• Dumaloan
  • Dumalahay
  • Dumlao
  • Dulalas
  • Dysangco (originated at China at around 1800 and still growing)
  • Gabuat
  • Gabuyo
  • Galit (hate/anger)
  • Gallano
  • Gatan
  • Gosiengfiao
  • Gubat (forest)
  • Guimatao
  • Guinto (gold)
  • Dinguinbayan
  • Dyquiangco
  • Humilde
  • Ifugao
  • Ilaban
  • Japos
  • Kalawakan (outer space)
  • Kanaway
  • Kaunlaran (improvement, development)
  • Kulikutan (mischief)
  • Kulubot (wrinkly)
  • Kumulitog
  • Labasan (exit)
  • Labong (bamboo shoot)
  • Lacro
  • Lao-lao (saggy)
  • Lazaro
  • Lemoncito
  • Leones
  • Limbudan
  • Limcuando
  • Linganyan
  • Luso-Luso
  • Macawili
  • Macaraeg (Overcoming)
  • Macaspac (Breaker)
  • Macalipay
  • Madlambayan (People of the community)
  • Madlangbayan (Commoners)
  • Magan
  • Magaling (very good)
  • Magbantay (to guard or watch over)
  • Magbanua
  • Magday
  • Magdiwang (to celebrate)
  • Maglalang
  • Maglikian
  • Magtoto
  • Magnaye
  • Magos
  • Magpantay (to equalize or level)
  • Magpulong (to have a meeting or discussion)
  • Magsaysay (to relate or narrate)
  • Mahiya (to be shy)
  • Makabaligoten
  • Makadaan (to pass through or pass by)
  • Malit
  • Mallari (Happening, Happens, Will do)
  • Malubay
  • Manansala
  • Manlapaz
  • Manese
  • Manyakes (maniac)
  • Marapao
  • Matapang (brave)
  • Makisig (handsome)
  • Malaki (fat) (often spelled as Malaqui)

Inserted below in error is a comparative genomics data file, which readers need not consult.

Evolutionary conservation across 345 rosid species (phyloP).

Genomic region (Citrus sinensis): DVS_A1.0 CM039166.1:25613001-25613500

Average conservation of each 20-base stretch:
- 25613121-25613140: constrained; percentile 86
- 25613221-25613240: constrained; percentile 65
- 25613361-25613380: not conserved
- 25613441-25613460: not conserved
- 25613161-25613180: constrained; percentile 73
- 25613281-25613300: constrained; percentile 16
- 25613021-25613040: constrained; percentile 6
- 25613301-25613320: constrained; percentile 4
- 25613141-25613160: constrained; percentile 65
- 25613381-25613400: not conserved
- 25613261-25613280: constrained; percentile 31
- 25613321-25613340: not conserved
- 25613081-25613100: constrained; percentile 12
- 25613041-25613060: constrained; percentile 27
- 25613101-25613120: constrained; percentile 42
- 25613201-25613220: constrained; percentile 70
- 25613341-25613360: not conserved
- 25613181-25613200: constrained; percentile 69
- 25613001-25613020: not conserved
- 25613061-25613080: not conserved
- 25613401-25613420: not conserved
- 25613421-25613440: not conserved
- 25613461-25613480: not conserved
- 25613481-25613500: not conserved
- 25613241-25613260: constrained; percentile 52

• Maputi (white)
  • Maitim (black)
  • Maliit (small)
  • Masipag (industrious)
  • Matiyaga (patient)
  • Malagar
  • Mangayao (of northern Luzon Origin)
  • Mangsinco
  • Mangubat
  • Manigbas
  • Magsino
  • Menese (Cooked rice)
  • Meneses
  • Munar
  • Murro
  • Navea
  • Labuguen
  • Lanta (wither)
  • Limbaco
  • Limcangco
  • Limuaco
  • Loshang (equivalent to "Old Hag")
  • Luansing
  • Olan
  • Ongpauco
  • Ongsioco
  • Otogan
  • Pabalan
  • Pabustan
  • Paca
  • Pagsisihan (regrettable)
  • Paloma
  • Pamintuan (To allow)
  • Paña
  • Panonce
  • Patanindagat
  • Paragili
  • Parsaligan
  • Pecore
  • Peria
  • Pilapil
  • Pildilapil
  • Pinagbuklod (united)
  • Pinga (authentic ancient tagalog name that was the result of union between two natives, pi and nga
  • Pinagdamutan
  • Pinagpala (blessed)
  • Quiambao
  • Relano
  • Reotutar (also Riotutar)
  • Sariwa/Sariua (fresh)
  • Salem
  • Salumbidez/Salumbides (altered Filipino name to conform to the Colonial Spanish nomenclature)
  • (Mala)Sarte
  • Sese
  • Sinagtala
  • Sipsip (suck-up)
  • Siapuatco
  • Simangan
  • Simsuangco
  • Solmoro (Muslim sun)
  • Songco
  • Songcuya
  • Sumague
  • Supsup
  • Sususco
  • Sydiongco
  • Syjuco
  • Sytengco
  • Subrabas
  • Tabilla
  • Tagaan
  • Talaugon
  • Tala
  • Talatala
  • Talong (eggplant)
  • Tiaoqui
  • Tambuatco
  • Tanhehco
  • Tanjutco
  • Tanjuatco
  • Tansiongco
  • Tapalla
  • Tiangco
  • Tiongson
  • Tubo (pipe)
  • Tubongbanua
  • Tugonon/Tagonon
  • Tumulak (the one who pushed)
  • Tupas/Tupaz/Tupa
  • Quiblat
  • Quisumbing
  • Quindipan
  • Quibin
  • Quibuyen
  • Uy
  • Uytengsu
  • Uysiuseng
  • Vital
  • Vitug
  • Vivas
  • Yengko
  • Yaptinchay
  • Yapchulay
  • Yu
  • Yusi

Cordilleran Filipino Names[edit]